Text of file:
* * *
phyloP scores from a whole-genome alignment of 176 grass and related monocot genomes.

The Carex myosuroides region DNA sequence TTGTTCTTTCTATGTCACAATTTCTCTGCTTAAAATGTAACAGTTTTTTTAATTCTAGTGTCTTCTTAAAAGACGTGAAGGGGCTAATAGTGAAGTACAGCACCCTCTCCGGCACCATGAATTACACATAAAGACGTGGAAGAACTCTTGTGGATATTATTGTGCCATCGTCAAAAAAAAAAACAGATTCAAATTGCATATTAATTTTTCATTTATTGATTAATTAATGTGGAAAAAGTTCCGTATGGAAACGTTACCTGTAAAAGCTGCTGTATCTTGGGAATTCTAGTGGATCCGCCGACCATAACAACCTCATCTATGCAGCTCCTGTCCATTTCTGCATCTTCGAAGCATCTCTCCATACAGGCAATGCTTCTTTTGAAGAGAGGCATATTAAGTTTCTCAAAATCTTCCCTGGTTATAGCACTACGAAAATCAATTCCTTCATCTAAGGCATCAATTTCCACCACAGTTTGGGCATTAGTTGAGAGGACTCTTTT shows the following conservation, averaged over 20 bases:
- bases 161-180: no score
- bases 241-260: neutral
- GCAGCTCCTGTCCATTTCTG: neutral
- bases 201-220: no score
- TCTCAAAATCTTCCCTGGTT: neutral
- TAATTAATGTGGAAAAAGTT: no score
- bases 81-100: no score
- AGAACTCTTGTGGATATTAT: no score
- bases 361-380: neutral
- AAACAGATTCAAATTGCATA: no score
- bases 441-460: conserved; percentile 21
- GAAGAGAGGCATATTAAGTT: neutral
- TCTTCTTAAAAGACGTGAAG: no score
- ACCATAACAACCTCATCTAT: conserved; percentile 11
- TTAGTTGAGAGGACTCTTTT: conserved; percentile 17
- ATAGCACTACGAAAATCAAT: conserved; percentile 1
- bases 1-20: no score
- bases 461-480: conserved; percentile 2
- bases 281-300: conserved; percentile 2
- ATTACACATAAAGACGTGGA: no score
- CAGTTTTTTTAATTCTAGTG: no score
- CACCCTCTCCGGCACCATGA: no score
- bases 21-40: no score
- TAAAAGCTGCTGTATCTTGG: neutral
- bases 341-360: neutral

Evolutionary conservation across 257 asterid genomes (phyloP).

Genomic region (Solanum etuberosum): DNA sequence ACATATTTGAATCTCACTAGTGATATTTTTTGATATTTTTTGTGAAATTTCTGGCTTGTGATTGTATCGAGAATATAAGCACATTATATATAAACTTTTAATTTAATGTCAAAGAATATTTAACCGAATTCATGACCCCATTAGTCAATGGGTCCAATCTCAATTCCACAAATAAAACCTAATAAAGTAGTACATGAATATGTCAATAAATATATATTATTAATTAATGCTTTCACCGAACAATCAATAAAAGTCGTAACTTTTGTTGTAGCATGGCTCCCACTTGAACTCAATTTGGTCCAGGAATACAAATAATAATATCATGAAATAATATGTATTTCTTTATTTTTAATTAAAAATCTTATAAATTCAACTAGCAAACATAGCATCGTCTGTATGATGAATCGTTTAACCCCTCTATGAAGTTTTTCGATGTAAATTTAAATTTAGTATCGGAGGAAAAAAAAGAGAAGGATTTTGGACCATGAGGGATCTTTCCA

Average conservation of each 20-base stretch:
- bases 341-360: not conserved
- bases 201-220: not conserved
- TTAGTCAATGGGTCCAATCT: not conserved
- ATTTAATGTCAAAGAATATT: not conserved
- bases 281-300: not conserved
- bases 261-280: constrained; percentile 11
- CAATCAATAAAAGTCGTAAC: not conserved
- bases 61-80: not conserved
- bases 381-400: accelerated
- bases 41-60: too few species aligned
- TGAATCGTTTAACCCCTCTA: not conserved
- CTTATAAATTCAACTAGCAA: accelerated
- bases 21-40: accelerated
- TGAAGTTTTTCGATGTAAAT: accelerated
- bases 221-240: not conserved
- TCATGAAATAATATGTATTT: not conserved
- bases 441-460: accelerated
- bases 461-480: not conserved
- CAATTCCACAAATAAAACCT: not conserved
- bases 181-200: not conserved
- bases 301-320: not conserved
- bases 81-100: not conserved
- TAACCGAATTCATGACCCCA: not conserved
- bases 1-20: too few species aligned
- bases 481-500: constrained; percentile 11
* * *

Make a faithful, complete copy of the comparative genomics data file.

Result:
phyloP scores from a whole-genome alignment of 176 grass and related monocot genomes.

The Carex myosuroides region DNA sequence TTGTTCTTTCTATGTCACAATTTCTCTGCTTAAAATGTAACAGTTTTTTTAATTCTAGTGTCTTCTTAAAAGACGTGAAGGGGCTAATAGTGAAGTACAGCACCCTCTCCGGCACCATGAATTACACATAAAGACGTGGAAGAACTCTTGTGGATATTATTGTGCCATCGTCAAAAAAAAAAACAGATTCAAATTGCATATTAATTTTTCATTTATTGATTAATTAATGTGGAAAAAGTTCCGTATGGAAACGTTACCTGTAAAAGCTGCTGTATCTTGGGAATTCTAGTGGATCCGCCGACCATAACAACCTCATCTATGCAGCTCCTGTCCATTTCTGCATCTTCGAAGCATCTCTCCATACAGGCAATGCTTCTTTTGAAGAGAGGCATATTAAGTTTCTCAAAATCTTCCCTGGTTATAGCACTACGAAAATCAATTCCTTCATCTAAGGCATCAATTTCCACCACAGTTTGGGCATTAGTTGAGAGGACTCTTTT shows the following conservation, averaged over 20 bases:
- bases 161-180: no score
- bases 241-260: neutral
- GCAGCTCCTGTCCATTTCTG: neutral
- bases 201-220: no score
- TCTCAAAATCTTCCCTGGTT: neutral
- TAATTAATGTGGAAAAAGTT: no score
- bases 81-100: no score
- AGAACTCTTGTGGATATTAT: no score
- bases 361-380: neutral
- AAACAGATTCAAATTGCATA: no score
- bases 441-460: conserved; percentile 21
- GAAGAGAGGCATATTAAGTT: neutral
- TCTTCTTAAAAGACGTGAAG: no score
- ACCATAACAACCTCATCTAT: conserved; percentile 11
- TTAGTTGAGAGGACTCTTTT: conserved; percentile 17
- ATAGCACTACGAAAATCAAT: conserved; percentile 1
- bases 1-20: no score
- bases 461-480: conserved; percentile 2
- bases 281-300: conserved; percentile 2
- ATTACACATAAAGACGTGGA: no score
- CAGTTTTTTTAATTCTAGTG: no score
- CACCCTCTCCGGCACCATGA: no score
- bases 21-40: no score
- TAAAAGCTGCTGTATCTTGG: neutral
- bases 341-360: neutral

Evolutionary conservation across 257 asterid genomes (phyloP).

Genomic region (Solanum etuberosum): DNA sequence ACATATTTGAATCTCACTAGTGATATTTTTTGATATTTTTTGTGAAATTTCTGGCTTGTGATTGTATCGAGAATATAAGCACATTATATATAAACTTTTAATTTAATGTCAAAGAATATTTAACCGAATTCATGACCCCATTAGTCAATGGGTCCAATCTCAATTCCACAAATAAAACCTAATAAAGTAGTACATGAATATGTCAATAAATATATATTATTAATTAATGCTTTCACCGAACAATCAATAAAAGTCGTAACTTTTGTTGTAGCATGGCTCCCACTTGAACTCAATTTGGTCCAGGAATACAAATAATAATATCATGAAATAATATGTATTTCTTTATTTTTAATTAAAAATCTTATAAATTCAACTAGCAAACATAGCATCGTCTGTATGATGAATCGTTTAACCCCTCTATGAAGTTTTTCGATGTAAATTTAAATTTAGTATCGGAGGAAAAAAAAGAGAAGGATTTTGGACCATGAGGGATCTTTCCA

Average conservation of each 20-base stretch:
- bases 341-360: not conserved
- bases 201-220: not conserved
- TTAGTCAATGGGTCCAATCT: not conserved
- ATTTAATGTCAAAGAATATT: not conserved
- bases 281-300: not conserved
- bases 261-280: constrained; percentile 11
- CAATCAATAAAAGTCGTAAC: not conserved
- bases 61-80: not conserved
- bases 381-400: accelerated
- bases 41-60: too few species aligned
- TGAATCGTTTAACCCCTCTA: not conserved
- CTTATAAATTCAACTAGCAA: accelerated
- bases 21-40: accelerated
- TGAAGTTTTTCGATGTAAAT: accelerated
- bases 221-240: not conserved
- TCATGAAATAATATGTATTT: not conserved
- bases 441-460: accelerated
- bases 461-480: not conserved
- CAATTCCACAAATAAAACCT: not conserved
- bases 181-200: not conserved
- bases 301-320: not conserved
- bases 81-100: not conserved
- TAACCGAATTCATGACCCCA: not conserved
- bases 1-20: too few species aligned
- bases 481-500: constrained; percentile 11